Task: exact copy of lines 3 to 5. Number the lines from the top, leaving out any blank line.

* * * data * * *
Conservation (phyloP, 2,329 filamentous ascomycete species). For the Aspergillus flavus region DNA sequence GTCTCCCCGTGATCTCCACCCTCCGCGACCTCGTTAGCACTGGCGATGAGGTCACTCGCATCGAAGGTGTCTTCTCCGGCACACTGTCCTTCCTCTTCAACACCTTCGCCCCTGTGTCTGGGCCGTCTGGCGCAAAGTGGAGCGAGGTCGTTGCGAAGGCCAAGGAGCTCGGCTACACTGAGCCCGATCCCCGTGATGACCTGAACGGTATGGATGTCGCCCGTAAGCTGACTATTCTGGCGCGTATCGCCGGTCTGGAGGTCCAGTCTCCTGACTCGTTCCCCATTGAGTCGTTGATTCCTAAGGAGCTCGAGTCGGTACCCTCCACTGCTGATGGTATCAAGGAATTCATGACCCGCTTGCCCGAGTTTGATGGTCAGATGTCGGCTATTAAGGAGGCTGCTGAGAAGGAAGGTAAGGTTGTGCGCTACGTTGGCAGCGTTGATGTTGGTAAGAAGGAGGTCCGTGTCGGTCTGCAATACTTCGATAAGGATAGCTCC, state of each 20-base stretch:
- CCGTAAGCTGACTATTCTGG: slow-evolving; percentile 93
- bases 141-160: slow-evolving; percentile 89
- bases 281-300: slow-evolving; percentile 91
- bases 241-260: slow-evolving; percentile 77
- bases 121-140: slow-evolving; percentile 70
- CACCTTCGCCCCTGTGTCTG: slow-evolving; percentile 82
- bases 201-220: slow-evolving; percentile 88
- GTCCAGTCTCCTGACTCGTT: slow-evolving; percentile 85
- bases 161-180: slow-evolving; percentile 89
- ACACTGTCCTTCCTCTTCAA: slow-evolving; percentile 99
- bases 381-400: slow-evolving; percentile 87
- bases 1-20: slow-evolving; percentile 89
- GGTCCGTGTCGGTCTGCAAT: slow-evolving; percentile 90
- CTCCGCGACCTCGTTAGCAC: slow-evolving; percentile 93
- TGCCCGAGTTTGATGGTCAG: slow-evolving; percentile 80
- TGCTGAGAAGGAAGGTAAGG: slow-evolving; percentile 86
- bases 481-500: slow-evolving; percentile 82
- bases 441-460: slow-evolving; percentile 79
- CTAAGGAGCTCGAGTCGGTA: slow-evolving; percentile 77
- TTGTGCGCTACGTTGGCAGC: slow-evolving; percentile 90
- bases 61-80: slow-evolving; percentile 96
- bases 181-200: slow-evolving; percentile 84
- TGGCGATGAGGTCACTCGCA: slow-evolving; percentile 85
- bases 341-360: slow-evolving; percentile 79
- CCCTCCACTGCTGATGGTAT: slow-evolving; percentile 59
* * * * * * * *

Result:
- bases 141-160: slow-evolving; percentile 89
- bases 281-300: slow-evolving; percentile 91
- bases 241-260: slow-evolving; percentile 77